Released April 2010
The sixth entry in The Lost Stories is ‘Point of Entry,’ a script adapted by Marc Platt from an outline by ‘Enlightenment’ writer Barbara Clegg. Expertly blending history and pseudo-history, the tale of the Doctor and Peri landing in Elizabethan England after avoiding a rogue asteroid in space dovetails wonderfully with playwright Kit Marlowe’s attempts to write Doctor Faustus as the cadaverous Spaniard Velez searches for an Aztec stone blade and the ominous Omnim’s point of entry approaches.
Christopher Marlowe is practically the perfect character to include in Doctor Who, his interest in the occult and his possible work as a British spy creating the perfect backdrop for a rich tapestry of charcterization, and Matt Addis brings out the internal conflict of this fascinatingly complex individual exceedingly well. Fortunately, Platt also manages to bring the supernatural facets of the corpselike Velez to life just as successfully, his plan to reunite the mysterious ancient blade and hilt always imbued with gravelly menace and mysticism while allowing a more grandiose and bombastic personality to occasionally peek through.
Of course, the brilliant ideas that form the basis of this story help the strong performances shine even more, and beginning the tale with a rogue asteroid that seems to be communicating with the TARDIS and suddenly changes its course of direction is a visually stunning means of setting events in motion, contrasting well with the plague-ridden Elizabethan London in which scandal rules the theatre and severing a tongue is considered a just punishment. As a world of dark secrets on Earth gives way to the astral plane and the millennia-old history of the Omnim who accidentally destroyed their own world through created vibrations but managed to project themselves onto one final fragment of rock tumbling through space, the increasingly supernatural tale blends perfectly with the gritty realism of London and the dark history of the Aztecs as the Omnim’s fear-filled and titular lunar eclipse approaches.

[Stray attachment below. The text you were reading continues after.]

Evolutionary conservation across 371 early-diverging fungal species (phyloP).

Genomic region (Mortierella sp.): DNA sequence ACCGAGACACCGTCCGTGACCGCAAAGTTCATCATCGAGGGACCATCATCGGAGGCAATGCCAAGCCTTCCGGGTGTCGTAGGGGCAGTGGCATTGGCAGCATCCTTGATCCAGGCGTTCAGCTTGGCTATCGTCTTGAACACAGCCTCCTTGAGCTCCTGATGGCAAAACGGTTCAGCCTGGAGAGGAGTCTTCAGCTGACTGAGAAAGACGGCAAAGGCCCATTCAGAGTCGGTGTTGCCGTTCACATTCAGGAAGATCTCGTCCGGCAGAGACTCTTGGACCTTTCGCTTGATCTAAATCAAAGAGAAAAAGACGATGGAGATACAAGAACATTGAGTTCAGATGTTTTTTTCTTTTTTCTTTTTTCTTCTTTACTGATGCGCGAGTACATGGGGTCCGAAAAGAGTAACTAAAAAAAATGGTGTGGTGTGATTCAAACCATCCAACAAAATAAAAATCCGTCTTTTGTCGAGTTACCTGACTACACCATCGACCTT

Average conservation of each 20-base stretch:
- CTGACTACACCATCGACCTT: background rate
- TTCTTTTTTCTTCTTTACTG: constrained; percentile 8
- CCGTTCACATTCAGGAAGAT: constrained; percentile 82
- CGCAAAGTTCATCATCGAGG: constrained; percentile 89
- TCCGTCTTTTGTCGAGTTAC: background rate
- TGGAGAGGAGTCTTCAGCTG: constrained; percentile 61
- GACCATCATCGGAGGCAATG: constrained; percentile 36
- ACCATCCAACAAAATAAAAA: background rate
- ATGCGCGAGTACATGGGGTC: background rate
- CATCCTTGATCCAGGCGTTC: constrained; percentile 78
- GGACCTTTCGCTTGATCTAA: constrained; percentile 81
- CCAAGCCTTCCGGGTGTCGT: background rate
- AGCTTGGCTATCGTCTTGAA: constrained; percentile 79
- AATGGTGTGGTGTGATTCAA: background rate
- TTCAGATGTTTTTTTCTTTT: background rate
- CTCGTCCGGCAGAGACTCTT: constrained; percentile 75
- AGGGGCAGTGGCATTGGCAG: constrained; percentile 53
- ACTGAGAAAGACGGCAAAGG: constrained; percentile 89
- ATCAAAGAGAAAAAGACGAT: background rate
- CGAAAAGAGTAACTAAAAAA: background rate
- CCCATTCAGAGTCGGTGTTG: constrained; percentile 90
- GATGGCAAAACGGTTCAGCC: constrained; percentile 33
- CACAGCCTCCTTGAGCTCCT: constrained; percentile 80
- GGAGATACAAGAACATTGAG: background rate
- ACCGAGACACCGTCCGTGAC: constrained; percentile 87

As has been the trend with most of The Lost Stories, ‘Point of Entry’ also excels with its continued progression and amelioration of the Doctor and Peri both as individuals and as a duo. Part of this may be down to the fact that the audio script was adapted from an outline rather than an actual television script, meaning that the typical Big Finish nuances that have pervaded the two leads over the years seamlessly make their presence known. As a whole, this ‘lost’ season is arguably the strongest of Colin Baker’s tenure and offers tantalizing glimpses at the compassionate, humorous, and dominant force the Sixth Doctor would have become if afforded the opportunity to bridge the two full televised seasons. At the same time, ‘Point of Entry’ once more places a greater focus on the companion than was typical of the intended time, and Nicola Bryant again excels as Peri proves vital in both life-threatening and comedic situations to progressing the plot through all of its twisting turns.
The direction and sound design cap off this unsung classic, evoking quiet tension and robust drama perfectly as needed. At times chillingly dark and at others genuinely funny while culminating in a superb finale, ‘Point of Entry’ is arguably the strongest of this new range, encapsulating the very best of Big Finish while unquestionably remaining true to the classic era.